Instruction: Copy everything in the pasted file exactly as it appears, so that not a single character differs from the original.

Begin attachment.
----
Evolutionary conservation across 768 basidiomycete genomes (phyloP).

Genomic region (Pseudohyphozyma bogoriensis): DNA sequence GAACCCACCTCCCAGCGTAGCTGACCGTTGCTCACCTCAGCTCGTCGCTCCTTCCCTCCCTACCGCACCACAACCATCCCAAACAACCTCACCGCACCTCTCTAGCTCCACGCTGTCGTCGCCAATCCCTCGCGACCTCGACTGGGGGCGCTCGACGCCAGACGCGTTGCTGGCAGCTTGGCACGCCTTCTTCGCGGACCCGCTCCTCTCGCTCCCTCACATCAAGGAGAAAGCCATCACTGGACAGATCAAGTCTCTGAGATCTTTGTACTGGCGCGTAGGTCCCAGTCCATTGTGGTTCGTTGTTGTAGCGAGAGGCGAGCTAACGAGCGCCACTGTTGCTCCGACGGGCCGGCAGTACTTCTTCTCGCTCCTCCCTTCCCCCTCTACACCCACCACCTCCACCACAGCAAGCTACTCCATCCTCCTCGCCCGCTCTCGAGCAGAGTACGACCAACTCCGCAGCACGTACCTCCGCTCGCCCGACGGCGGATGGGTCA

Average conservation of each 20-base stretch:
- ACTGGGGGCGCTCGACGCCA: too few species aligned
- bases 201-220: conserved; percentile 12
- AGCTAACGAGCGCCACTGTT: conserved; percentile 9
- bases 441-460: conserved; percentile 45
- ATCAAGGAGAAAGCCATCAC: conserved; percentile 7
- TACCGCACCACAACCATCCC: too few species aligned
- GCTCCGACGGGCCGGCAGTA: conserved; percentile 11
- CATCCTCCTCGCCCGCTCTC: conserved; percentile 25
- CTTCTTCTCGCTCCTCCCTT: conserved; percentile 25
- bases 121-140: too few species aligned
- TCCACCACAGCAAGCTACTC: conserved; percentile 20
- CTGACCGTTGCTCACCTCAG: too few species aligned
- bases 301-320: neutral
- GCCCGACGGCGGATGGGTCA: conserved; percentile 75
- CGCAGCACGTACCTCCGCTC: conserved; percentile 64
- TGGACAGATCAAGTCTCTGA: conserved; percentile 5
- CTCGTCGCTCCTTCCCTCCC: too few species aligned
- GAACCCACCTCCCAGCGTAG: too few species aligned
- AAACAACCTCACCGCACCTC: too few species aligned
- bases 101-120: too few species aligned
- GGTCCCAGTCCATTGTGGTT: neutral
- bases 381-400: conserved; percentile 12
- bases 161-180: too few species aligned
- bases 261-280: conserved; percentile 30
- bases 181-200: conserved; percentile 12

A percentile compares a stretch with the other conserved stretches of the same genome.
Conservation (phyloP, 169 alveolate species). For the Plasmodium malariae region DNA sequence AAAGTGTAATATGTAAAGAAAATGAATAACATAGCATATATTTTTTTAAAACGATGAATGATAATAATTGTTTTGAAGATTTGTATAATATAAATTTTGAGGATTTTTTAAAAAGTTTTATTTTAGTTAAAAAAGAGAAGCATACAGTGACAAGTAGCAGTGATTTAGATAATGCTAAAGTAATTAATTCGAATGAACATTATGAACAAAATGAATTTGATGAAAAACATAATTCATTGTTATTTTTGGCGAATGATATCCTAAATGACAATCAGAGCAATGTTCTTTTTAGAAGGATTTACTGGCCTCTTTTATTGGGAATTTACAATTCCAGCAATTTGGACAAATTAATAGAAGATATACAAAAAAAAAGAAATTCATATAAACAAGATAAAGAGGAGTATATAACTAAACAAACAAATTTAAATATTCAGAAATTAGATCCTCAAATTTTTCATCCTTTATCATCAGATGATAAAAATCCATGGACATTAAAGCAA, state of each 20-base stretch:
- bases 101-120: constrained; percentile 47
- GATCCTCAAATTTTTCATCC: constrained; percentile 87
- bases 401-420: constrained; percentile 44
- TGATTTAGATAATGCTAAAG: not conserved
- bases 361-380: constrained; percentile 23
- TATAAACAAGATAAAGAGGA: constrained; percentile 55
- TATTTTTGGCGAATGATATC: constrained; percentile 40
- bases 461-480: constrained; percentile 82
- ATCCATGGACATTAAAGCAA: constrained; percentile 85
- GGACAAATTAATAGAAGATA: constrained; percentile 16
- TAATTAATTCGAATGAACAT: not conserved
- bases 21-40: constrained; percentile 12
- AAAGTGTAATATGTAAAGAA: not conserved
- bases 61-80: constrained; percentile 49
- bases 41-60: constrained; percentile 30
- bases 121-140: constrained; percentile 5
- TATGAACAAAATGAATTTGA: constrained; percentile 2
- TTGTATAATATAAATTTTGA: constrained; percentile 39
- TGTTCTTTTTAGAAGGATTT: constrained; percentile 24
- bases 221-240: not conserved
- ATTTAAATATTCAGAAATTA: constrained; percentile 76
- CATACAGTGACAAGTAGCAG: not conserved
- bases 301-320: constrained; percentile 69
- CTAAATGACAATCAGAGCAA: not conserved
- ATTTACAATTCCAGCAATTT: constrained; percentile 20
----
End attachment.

Evolutionary conservation across 768 basidiomycete genomes (phyloP).

Genomic region (Pseudohyphozyma bogoriensis): DNA sequence GAACCCACCTCCCAGCGTAGCTGACCGTTGCTCACCTCAGCTCGTCGCTCCTTCCCTCCCTACCGCACCACAACCATCCCAAACAACCTCACCGCACCTCTCTAGCTCCACGCTGTCGTCGCCAATCCCTCGCGACCTCGACTGGGGGCGCTCGACGCCAGACGCGTTGCTGGCAGCTTGGCACGCCTTCTTCGCGGACCCGCTCCTCTCGCTCCCTCACATCAAGGAGAAAGCCATCACTGGACAGATCAAGTCTCTGAGATCTTTGTACTGGCGCGTAGGTCCCAGTCCATTGTGGTTCGTTGTTGTAGCGAGAGGCGAGCTAACGAGCGCCACTGTTGCTCCGACGGGCCGGCAGTACTTCTTCTCGCTCCTCCCTTCCCCCTCTACACCCACCACCTCCACCACAGCAAGCTACTCCATCCTCCTCGCCCGCTCTCGAGCAGAGTACGACCAACTCCGCAGCACGTACCTCCGCTCGCCCGACGGCGGATGGGTCA

Average conservation of each 20-base stretch:
- ACTGGGGGCGCTCGACGCCA: too few species aligned
- bases 201-220: conserved; percentile 12
- AGCTAACGAGCGCCACTGTT: conserved; percentile 9
- bases 441-460: conserved; percentile 45
- ATCAAGGAGAAAGCCATCAC: conserved; percentile 7
- TACCGCACCACAACCATCCC: too few species aligned
- GCTCCGACGGGCCGGCAGTA: conserved; percentile 11
- CATCCTCCTCGCCCGCTCTC: conserved; percentile 25
- CTTCTTCTCGCTCCTCCCTT: conserved; percentile 25
- bases 121-140: too few species aligned
- TCCACCACAGCAAGCTACTC: conserved; percentile 20
- CTGACCGTTGCTCACCTCAG: too few species aligned
- bases 301-320: neutral
- GCCCGACGGCGGATGGGTCA: conserved; percentile 75
- CGCAGCACGTACCTCCGCTC: conserved; percentile 64
- TGGACAGATCAAGTCTCTGA: conserved; percentile 5
- CTCGTCGCTCCTTCCCTCCC: too few species aligned
- GAACCCACCTCCCAGCGTAG: too few species aligned
- AAACAACCTCACCGCACCTC: too few species aligned
- bases 101-120: too few species aligned
- GGTCCCAGTCCATTGTGGTT: neutral
- bases 381-400: conserved; percentile 12
- bases 161-180: too few species aligned
- bases 261-280: conserved; percentile 30
- bases 181-200: conserved; percentile 12

A percentile compares a stretch with the other conserved stretches of the same genome.
Conservation (phyloP, 169 alveolate species). For the Plasmodium malariae region DNA sequence AAAGTGTAATATGTAAAGAAAATGAATAACATAGCATATATTTTTTTAAAACGATGAATGATAATAATTGTTTTGAAGATTTGTATAATATAAATTTTGAGGATTTTTTAAAAAGTTTTATTTTAGTTAAAAAAGAGAAGCATACAGTGACAAGTAGCAGTGATTTAGATAATGCTAAAGTAATTAATTCGAATGAACATTATGAACAAAATGAATTTGATGAAAAACATAATTCATTGTTATTTTTGGCGAATGATATCCTAAATGACAATCAGAGCAATGTTCTTTTTAGAAGGATTTACTGGCCTCTTTTATTGGGAATTTACAATTCCAGCAATTTGGACAAATTAATAGAAGATATACAAAAAAAAAGAAATTCATATAAACAAGATAAAGAGGAGTATATAACTAAACAAACAAATTTAAATATTCAGAAATTAGATCCTCAAATTTTTCATCCTTTATCATCAGATGATAAAAATCCATGGACATTAAAGCAA, state of each 20-base stretch:
- bases 101-120: constrained; percentile 47
- GATCCTCAAATTTTTCATCC: constrained; percentile 87
- bases 401-420: constrained; percentile 44
- TGATTTAGATAATGCTAAAG: not conserved
- bases 361-380: constrained; percentile 23
- TATAAACAAGATAAAGAGGA: constrained; percentile 55
- TATTTTTGGCGAATGATATC: constrained; percentile 40
- bases 461-480: constrained; percentile 82
- ATCCATGGACATTAAAGCAA: constrained; percentile 85
- GGACAAATTAATAGAAGATA: constrained; percentile 16
- TAATTAATTCGAATGAACAT: not conserved
- bases 21-40: constrained; percentile 12
- AAAGTGTAATATGTAAAGAA: not conserved
- bases 61-80: constrained; percentile 49
- bases 41-60: constrained; percentile 30
- bases 121-140: constrained; percentile 5
- TATGAACAAAATGAATTTGA: constrained; percentile 2
- TTGTATAATATAAATTTTGA: constrained; percentile 39
- TGTTCTTTTTAGAAGGATTT: constrained; percentile 24
- bases 221-240: not conserved
- ATTTAAATATTCAGAAATTA: constrained; percentile 76
- CATACAGTGACAAGTAGCAG: not conserved
- bases 301-320: constrained; percentile 69
- CTAAATGACAATCAGAGCAA: not conserved
- ATTTACAATTCCAGCAATTT: constrained; percentile 20